Is this evidence that high taxes and a big welfare state are good for growth?
Hardly. California’s numbers only look decent because the state fell into a deep hole during the recession. And, generally speaking, a severe recession almost always is followed by good numbers, even if an economy is simply getting back to where it started.
So let’s expand on the above numbers and look at what’s happened not just over the past five years, but also since 2000 and 2005.
And if you look at California’s relative performance over a 10-year period or 15-year period, all of a sudden the Golden State looks a bit tarnished.
By the way, these numbers are not adjusted for either inflation or for cost of living. The former presumably doesn’t matter for our purposes since changing to inflation-adjusted dollars wouldn’t alter the rankings. Meanwhile, the data on cost of living would matter for comparative living standards (for instance, $46,745 in Texas probably buys more than $52,651 in California), but remember that we’re focusing on changes in per-capita income (i.e., which state is enjoying the most growth, regardless of starting point or how much money can buy in that state).
In any event, the numbers clearly show there’s more long-run growth in Texas and Kansas, and it’s long-run growth rates that really matter if you want more prosperity and higher living standards for people.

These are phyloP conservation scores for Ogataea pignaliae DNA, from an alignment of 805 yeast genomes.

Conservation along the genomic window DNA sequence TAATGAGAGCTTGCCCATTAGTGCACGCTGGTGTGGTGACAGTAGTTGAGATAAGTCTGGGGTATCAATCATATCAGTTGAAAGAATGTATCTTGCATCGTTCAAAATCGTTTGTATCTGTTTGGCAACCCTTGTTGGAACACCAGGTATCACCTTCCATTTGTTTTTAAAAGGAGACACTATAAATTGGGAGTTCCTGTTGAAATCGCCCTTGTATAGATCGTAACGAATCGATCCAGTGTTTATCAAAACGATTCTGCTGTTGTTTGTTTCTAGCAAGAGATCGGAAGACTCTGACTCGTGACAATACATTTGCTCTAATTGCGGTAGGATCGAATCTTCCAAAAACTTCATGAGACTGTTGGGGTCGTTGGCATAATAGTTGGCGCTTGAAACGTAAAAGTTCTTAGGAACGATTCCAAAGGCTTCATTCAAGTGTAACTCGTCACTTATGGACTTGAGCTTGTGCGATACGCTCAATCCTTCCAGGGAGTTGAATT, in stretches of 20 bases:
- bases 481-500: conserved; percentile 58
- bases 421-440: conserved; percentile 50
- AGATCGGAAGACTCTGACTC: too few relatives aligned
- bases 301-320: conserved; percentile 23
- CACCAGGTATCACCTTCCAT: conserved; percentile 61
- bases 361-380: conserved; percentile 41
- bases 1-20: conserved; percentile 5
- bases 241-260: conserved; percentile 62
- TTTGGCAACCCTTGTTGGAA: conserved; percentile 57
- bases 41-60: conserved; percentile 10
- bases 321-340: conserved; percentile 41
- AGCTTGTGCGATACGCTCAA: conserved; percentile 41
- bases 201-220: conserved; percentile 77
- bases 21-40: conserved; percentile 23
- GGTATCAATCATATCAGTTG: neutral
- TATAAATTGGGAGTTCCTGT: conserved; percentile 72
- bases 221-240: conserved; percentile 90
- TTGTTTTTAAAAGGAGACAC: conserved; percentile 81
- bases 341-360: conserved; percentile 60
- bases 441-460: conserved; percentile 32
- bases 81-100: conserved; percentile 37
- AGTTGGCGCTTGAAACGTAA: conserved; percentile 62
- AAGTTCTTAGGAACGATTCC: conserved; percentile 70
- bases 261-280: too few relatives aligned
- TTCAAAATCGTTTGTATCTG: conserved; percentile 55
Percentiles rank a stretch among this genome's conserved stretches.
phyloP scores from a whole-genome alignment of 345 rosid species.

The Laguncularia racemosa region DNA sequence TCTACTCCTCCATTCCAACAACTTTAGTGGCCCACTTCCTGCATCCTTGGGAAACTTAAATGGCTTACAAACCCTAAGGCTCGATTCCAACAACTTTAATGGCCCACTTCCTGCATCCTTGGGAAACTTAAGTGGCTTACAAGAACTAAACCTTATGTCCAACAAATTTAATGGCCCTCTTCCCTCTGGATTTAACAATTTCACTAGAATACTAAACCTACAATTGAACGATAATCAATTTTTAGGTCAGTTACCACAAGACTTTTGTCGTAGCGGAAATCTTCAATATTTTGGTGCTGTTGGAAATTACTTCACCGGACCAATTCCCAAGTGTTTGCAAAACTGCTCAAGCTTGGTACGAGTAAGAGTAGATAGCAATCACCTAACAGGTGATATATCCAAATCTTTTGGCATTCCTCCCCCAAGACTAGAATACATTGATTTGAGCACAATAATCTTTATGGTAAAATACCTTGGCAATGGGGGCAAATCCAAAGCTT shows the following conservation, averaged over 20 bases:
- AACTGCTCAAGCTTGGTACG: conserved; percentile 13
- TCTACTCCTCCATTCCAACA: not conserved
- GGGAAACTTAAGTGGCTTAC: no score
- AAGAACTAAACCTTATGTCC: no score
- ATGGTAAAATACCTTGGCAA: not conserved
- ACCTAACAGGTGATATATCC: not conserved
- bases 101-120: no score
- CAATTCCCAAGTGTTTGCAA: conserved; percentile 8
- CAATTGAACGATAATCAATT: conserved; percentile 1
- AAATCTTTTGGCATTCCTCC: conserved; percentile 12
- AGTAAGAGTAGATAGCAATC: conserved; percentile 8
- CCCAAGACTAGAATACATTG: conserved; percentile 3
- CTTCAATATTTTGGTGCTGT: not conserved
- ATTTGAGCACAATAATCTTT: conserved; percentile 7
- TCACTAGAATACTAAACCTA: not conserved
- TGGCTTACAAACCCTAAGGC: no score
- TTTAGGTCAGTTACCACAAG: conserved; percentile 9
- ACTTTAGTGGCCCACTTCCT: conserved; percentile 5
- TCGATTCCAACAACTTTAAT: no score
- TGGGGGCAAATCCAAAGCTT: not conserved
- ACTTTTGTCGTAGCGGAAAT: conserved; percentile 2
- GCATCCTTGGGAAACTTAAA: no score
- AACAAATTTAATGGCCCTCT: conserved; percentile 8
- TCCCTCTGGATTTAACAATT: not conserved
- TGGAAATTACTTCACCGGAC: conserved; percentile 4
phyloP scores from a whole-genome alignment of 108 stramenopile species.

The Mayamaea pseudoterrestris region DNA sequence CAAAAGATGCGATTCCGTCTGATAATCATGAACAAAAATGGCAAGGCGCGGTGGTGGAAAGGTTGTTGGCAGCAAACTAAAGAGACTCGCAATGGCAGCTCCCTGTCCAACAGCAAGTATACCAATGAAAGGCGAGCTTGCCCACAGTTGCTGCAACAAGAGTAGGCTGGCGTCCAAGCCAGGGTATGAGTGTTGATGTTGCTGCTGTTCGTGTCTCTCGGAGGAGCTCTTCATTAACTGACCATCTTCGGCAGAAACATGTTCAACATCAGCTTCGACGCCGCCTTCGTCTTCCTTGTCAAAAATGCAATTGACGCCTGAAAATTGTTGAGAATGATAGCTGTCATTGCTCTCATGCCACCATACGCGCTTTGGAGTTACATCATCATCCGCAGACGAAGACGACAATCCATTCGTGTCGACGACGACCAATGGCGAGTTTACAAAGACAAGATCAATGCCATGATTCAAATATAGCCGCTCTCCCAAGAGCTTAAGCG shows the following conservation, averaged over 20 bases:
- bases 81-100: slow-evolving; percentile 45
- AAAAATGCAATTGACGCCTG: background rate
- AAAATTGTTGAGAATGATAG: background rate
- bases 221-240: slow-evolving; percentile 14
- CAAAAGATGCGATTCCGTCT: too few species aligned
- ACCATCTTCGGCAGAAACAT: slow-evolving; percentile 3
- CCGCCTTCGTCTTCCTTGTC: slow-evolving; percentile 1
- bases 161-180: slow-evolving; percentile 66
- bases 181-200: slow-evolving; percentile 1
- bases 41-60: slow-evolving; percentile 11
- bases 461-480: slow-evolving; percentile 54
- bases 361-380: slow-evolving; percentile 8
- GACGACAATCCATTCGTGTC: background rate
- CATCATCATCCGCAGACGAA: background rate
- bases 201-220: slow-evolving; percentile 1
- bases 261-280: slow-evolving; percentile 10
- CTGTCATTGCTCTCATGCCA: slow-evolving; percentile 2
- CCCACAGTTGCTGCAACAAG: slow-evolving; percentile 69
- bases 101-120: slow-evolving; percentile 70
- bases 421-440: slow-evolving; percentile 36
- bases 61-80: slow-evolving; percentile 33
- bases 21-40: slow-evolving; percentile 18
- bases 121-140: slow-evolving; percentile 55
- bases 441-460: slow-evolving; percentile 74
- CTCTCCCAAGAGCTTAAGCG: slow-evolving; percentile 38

But let’s not stop there. Our left-wing friends frequently tell us that per-capita income numbers are sometimes a poor measure of overall prosperity since a few rich people can skew the average.
It’s better, they tell us, to look at median household income since that’s a measure of the well-being of ordinary people. And we can get those numbers(only through 2014, though adjusted for inflation) from the Census Bureau. What does this data show for Texas, California, and Kansas?
As you can see, California is in last place, regardless of whether the starting point is 2000, 2005, or 2010. In other words, California may have enjoyed some decent growth in recent years as it got a bit of a bounce from its deep recession, but it appears that the benefits of that growth have mostly gone to the Hollywood crowd and the Silicon Valley folks. I guess this is the left-wing version of “trickle down” economics.
Perhaps most interesting, the short-run numbers show that tax-cutting Kansas has a comfortable lead over tax-hiking California.